The Packing Problem


I absolutely love traveling, and I love packing. Together, Varun and I have traveled to India and North Africa, and many cities around North America. Nothing is as thrilling as buying plane tickets and ditching town. Except packing. Packing used to be a lot of fun when I was a kid. I would carefully write a packing list, fold clothes neatly and somehow survive the trip, clothed and warm.

But here’s where it breaks down. Adult Amelia is way less easygoing. I just can’t seem to pack through all of the What If’s. I should pack a rain coat. But what if it’s cold? Do I want a rain coat and a sweater? Or a rain coat that has a fleece lining? But that would be too hot for hiking. Should I bring two raincoats, one light and one heavy?

Add to that that there’s hiking and fine dining involved, sight seeing and sports, cold nights and warmer days. What on earth am I supposed to pack?

Am I over-thinking this? Seriously. I just can’t get past the possible scenarios. I look at my bag and look at my closet, and wonder how to choose. Should I go the simplistic route and just pack lots of mix and match? Should I go for the cute look? Comfy? Sporty? Functional? Sometimes, I just think my estrogen is in overdrive. And then I talk to Varun and realize that yes, yes it is.

Varun: So how long are we going for?

Me: Um, I guess 9 days total.

Varun: Oh great. That will be easy to pack for.

Me: ??!???

Varun: Well you just take everything, right? Just dump in all of your shorts and shirts and underwear and you’re done.

Right. Why didn’t I think of that…

So, I’m curious. Any packing tips? How do you avoid multiples and packing for too many what-ifs? Any travel essentials or tricks you want to share?

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3 Comments (+add yours?)

  1. Jinny
    Aug 14, 2012 @ 11:14:21

    I’ve always figured that if you’re unsure if you should bring something cause you don’t know if you’ll need it, just don’t pack it, cause you can probably buy it somewhere if you’re in a bind. :)

    Reply

  2. Ryan Miller
    Aug 16, 2012 @ 07:20:43

    Well, I can only speak from a guy’s perspective, but I am a guy who travels a lot (current trip=week in London, week in Belgium, week in Cusco, Peru) and refuses to check luggage lest it be lost or delay a connection. And on this particular trip I’m attending two semi-formal academic events of three days each and hiking the Inca Trail, so…

    Anyway, my main strategy is to pick dual-use items. Examples:
    1. REI button-downs. Not formal enough for conference wear, but they wick and dry as well or better than t-shirts, while still being nice enough for dinner most places.
    2. Nike running shorts. Can be used for athletics, obviously, but also have cargo pockets for hiking/touring, mesh inners so they work as bathing suits, and thin enough to wear as boxers. Plus of course they dry very quickly, so easy to wash.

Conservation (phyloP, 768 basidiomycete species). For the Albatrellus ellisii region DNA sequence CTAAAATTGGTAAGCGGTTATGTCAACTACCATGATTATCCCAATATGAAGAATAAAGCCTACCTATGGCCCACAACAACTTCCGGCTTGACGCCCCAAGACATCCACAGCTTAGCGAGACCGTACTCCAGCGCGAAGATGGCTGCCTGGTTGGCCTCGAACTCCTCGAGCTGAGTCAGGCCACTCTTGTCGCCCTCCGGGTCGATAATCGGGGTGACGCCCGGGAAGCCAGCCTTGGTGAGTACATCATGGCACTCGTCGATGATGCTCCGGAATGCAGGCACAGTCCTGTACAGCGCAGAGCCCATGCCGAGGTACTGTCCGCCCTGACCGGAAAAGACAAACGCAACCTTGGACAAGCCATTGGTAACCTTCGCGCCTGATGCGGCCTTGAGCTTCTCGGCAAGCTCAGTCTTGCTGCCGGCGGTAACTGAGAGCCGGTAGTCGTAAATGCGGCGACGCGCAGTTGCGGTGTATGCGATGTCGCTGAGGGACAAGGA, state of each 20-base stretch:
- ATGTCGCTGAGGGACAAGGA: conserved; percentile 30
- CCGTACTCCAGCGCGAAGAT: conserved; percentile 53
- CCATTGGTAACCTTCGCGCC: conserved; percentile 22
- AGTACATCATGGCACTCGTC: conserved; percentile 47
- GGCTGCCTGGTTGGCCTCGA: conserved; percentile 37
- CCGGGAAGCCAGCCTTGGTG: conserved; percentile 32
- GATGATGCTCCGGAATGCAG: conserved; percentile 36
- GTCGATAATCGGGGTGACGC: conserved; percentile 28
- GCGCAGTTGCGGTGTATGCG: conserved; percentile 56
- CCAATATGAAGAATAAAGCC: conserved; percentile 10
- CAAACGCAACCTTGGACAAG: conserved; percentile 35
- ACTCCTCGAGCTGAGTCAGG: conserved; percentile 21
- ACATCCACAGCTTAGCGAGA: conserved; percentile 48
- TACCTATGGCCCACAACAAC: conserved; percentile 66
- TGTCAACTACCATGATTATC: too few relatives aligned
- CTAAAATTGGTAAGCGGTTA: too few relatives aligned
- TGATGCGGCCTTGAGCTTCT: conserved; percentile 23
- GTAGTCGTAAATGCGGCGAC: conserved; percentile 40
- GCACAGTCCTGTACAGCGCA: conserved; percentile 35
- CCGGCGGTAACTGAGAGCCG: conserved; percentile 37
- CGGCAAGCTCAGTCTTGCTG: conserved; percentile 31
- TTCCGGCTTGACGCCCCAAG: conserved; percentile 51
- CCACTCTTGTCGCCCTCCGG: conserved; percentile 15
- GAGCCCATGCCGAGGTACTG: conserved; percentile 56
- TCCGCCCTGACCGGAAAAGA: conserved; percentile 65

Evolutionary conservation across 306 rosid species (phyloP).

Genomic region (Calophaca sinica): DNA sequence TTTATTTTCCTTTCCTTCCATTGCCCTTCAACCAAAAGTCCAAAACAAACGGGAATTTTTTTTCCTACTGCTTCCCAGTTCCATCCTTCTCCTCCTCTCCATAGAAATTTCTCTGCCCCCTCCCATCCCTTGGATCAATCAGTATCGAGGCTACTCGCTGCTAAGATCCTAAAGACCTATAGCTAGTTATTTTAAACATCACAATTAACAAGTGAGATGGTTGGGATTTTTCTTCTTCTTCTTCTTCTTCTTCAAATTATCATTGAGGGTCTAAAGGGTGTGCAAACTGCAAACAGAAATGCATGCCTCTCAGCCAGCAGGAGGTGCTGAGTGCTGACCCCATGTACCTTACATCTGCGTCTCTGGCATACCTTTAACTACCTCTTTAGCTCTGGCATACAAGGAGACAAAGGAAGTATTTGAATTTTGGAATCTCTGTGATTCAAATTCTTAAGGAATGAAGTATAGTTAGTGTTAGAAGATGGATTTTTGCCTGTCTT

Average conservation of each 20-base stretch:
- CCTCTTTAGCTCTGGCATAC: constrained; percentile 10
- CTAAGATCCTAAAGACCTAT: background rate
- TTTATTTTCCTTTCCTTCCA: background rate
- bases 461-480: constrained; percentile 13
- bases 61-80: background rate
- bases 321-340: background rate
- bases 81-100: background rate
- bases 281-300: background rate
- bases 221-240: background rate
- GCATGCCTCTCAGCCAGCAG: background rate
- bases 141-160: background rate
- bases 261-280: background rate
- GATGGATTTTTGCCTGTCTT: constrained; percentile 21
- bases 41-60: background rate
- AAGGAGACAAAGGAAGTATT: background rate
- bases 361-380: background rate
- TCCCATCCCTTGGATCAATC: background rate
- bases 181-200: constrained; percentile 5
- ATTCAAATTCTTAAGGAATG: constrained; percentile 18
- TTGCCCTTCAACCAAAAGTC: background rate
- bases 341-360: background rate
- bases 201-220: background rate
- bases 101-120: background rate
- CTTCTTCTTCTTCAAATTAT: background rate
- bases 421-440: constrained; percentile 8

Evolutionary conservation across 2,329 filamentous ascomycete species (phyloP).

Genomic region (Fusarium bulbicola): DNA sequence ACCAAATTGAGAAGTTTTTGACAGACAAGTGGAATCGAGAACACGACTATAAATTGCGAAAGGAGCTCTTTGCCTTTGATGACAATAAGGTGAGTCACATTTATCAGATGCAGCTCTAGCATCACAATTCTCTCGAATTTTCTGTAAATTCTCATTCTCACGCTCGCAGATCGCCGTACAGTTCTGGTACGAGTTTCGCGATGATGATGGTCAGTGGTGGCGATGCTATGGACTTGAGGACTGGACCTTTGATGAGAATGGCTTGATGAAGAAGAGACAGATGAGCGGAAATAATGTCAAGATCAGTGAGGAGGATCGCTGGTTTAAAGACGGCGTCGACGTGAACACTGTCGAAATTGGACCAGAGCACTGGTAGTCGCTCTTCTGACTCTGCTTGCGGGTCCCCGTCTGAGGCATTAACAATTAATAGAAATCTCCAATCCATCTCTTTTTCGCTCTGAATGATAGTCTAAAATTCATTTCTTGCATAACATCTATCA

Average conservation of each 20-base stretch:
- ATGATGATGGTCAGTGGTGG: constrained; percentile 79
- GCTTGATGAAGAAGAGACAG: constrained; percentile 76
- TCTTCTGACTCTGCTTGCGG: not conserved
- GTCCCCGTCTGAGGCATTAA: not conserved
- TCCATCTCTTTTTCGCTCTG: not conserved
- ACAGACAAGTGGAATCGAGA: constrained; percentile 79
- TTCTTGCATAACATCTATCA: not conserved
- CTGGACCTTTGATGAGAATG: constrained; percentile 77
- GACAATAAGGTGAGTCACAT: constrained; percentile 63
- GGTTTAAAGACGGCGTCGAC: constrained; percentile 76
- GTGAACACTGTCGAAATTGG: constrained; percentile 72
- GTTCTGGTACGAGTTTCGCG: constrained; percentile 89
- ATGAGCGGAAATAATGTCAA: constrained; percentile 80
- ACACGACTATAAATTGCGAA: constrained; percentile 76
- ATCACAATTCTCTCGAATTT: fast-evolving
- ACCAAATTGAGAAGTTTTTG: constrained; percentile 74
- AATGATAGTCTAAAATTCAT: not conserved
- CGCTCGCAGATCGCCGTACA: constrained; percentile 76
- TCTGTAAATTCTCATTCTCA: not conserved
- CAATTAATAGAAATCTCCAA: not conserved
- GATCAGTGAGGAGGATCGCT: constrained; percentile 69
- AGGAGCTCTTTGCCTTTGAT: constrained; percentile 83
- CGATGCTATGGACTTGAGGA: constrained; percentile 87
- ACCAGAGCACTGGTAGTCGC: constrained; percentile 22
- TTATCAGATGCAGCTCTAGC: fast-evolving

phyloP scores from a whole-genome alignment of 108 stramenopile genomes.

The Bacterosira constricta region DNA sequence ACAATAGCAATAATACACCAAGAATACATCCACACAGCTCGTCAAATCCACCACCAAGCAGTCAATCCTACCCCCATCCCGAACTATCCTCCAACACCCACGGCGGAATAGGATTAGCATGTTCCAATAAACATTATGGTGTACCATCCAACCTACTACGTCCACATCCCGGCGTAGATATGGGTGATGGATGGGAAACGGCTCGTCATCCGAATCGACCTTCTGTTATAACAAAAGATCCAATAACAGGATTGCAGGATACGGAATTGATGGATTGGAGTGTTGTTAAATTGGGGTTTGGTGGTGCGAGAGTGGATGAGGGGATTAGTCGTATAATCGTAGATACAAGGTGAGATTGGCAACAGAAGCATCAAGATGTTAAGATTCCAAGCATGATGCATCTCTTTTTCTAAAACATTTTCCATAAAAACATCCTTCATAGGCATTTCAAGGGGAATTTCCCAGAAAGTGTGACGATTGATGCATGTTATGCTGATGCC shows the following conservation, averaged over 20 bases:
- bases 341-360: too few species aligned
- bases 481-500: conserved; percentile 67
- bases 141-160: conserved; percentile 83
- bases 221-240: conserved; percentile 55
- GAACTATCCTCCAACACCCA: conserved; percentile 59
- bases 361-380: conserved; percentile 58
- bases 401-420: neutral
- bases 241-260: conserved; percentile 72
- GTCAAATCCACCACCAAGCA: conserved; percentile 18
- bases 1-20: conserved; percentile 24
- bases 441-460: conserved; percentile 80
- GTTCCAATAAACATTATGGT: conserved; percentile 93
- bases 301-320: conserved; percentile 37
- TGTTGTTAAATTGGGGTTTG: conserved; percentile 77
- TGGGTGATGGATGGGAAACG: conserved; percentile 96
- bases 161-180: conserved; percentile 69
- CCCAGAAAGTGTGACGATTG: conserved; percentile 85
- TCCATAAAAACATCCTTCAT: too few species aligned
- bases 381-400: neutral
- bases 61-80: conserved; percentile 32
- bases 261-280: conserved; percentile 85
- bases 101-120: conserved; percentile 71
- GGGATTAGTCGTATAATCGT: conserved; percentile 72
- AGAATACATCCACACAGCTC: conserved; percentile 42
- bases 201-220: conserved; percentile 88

3. Grey polypropylene socks. Sold as an inner-layer for hiking, but as they’re thin and grey they pass as dress socks, too. Dry instantly.
    4. Merrill waterproof crossover sneakers. Super-comfortable for general traveling, gortex so your feet don’t get soggy in puddles, enough support for light hiking, and grey color is innocuous enough to get into most restaurants, if not exactly formal.

    And a few other tricks besides:
    1. Long underwear tops/bottoms aren’t as convenient as jackets, but they’re a real lifesaver if it’s cold and take almost no space/weight. Same for a synthetic hat.
    2. Real gortex raincoat. Joins the Merrills as the expensive items on this list, but worth every penny. Absolutely dry, absolutely windproof, but uninsulated and lets water out, so you don’t sweat. True windproofing and a long-underwear shirt will do right down to freezing.
    3. Ties instead of jackets. Yes, jacket with no tie is all the rage, but tie-with-no-jacket is almost as formal at a tiny, tiny fraction of the space and weight.
    4. REI Flash-65 backpack. Set up like a proper-hiking pack, so you can carry it all day without strain (frame a must!), and just at the maximum size for carry-on luggage.
    5. REI and target expand-a-bag/bag-in-a-pocket. Need to buy groceries or souvenirs? Gives a little extra space to get them back.
    6. Victorinox’ insanely comfortable small messenger bag. Enough space to pack for a minimalist overnighter, goes under the seat with my valuables (computer, etc) when I’m on the plane, comfortable day-bag when touring, small enough that art museums allow it in and it can slip into the backpack if I don’t want to carry it separately. Doubles as my shipping-wine-home container since I don’t want to check the backpack with stuff I don’t want lost.

    Reply

  3. Team Oyeniyi
    Aug 16, 2012 @ 07:44:54

    I travel light, except when I carted a wedding dress half-way around the world.

    6 pairs of knickers, 1 pair dress shoes, 1 pair runners, 1 pair jeans, track suit, good dress, good trousers, 6 tops, socks, jacket/coat. Other items as applicable – eg bathers to Florida, but not Tasmania in winter!

    What-ifs? Buy if necessary.

    Reply

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